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Promotion & Tenure Resource Guide: Home

This guide is intended to provide resources useful to individuals who need to evaluate research and its impact. It includes journal acceptance rates, citation analysis, impact factors, journal rankings, creating publication lists, etc.

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This guide isintendedto be helpfu lto someone looking for information to showcase their academic publishing or scholarly visibility.Tenure-track faculty often struggle with ways to present information in their promotion or tenure review portfolio. This same sort of data is used to justify the existence ofresearch programs. Traditionally, elements have included: numbers of times their publications have been cited, journal acceptance rates and journal impact factors. In the electronic age, this has expanded to include non-traditional elements such as number of webpage visits (e.g., for tutorials authored by the faculty member under review), download statistics for PDF, Excel, or Word documents; and, new citation metrics such as the h index or Eigenfactor score.

To learn how to conduct a cited reference search (in the Web of Science Core Collection and many other sources such as Google Scholar), consult the Cited Reference Guide. Then, use the remaining tabs in this guide for ideas on things that might help manage information and present it for your review.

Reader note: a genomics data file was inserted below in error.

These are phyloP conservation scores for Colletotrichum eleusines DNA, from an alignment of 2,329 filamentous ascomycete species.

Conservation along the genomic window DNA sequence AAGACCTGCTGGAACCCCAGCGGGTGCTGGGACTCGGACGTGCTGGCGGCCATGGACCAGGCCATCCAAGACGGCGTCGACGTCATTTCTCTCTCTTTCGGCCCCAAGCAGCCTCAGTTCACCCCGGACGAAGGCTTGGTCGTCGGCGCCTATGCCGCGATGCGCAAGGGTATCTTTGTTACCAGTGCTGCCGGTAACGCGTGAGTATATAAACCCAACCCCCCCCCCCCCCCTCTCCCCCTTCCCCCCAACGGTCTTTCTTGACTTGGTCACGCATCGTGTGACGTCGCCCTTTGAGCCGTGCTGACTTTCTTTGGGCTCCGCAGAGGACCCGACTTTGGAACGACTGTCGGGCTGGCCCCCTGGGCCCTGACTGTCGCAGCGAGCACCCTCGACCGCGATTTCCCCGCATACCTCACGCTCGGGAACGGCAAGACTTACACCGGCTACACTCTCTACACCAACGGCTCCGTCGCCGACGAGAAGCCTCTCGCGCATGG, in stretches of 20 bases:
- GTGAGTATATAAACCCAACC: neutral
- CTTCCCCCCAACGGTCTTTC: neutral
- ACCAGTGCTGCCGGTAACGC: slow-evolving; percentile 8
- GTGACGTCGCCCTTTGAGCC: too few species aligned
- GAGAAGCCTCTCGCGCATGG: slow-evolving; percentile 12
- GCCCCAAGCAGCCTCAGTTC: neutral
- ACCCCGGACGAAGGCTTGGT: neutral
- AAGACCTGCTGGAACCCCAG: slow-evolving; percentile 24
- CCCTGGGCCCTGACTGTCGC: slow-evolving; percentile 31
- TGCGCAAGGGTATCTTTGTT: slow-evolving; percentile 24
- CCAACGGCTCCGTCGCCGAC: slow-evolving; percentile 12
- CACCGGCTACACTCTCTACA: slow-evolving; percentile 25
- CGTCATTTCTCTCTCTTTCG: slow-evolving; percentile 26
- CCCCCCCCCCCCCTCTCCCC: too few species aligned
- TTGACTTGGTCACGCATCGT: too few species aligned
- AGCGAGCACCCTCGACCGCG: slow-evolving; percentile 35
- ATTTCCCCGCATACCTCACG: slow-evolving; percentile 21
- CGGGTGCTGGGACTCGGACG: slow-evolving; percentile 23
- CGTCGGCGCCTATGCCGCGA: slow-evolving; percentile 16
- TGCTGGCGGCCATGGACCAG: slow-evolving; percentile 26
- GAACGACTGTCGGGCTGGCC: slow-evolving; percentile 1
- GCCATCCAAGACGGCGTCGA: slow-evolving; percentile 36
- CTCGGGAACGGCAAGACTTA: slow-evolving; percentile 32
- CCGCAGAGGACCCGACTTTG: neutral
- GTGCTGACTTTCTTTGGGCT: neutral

For additional information specific to a given discipline, we recommend you contact your subject librarian and consult senior faculty in your department.

Alternative Sources

Thanks to the Internet, there is an ever-increasing array of resources available to provide quantitativedata about a given publication (especially if it is available online). For example:

Delicious (and other similar online communities) can tell you how many people saved a particular URL they found useful.

Google - Advanced Search option will let you see who has linked to a specific URL.

Google Analytics can providewebsite traffic data (registration is required - but analytics are free).

Google Bookswill allow you to search for a citation within a book.

Journal editors and publishers often offerdownload or page hits forarticles. Someeditors will even tell you what the average number of downloads is for a specific journal that you can then compare to your article(s). While usage data is not the same as citation data, it is another way to show usefulness to scholars.

For some disciplines, these alternative sources of information maybe unacceptable or inadmissable.Web of Science publishers are attempting to cover just the "core" journals in each discipline so being cited by this select group of core journals can often carry more weight thanalternative sources of citation information such as Google Scholar. However, many interdisciplinary areas (andnew fields)are notcovered well by Web of Science so alternative sources maybethe only way to document scholarly impact. If in doubt about what might (or might not) be acceptable in your discipline, consult senior faculty or your department chair.

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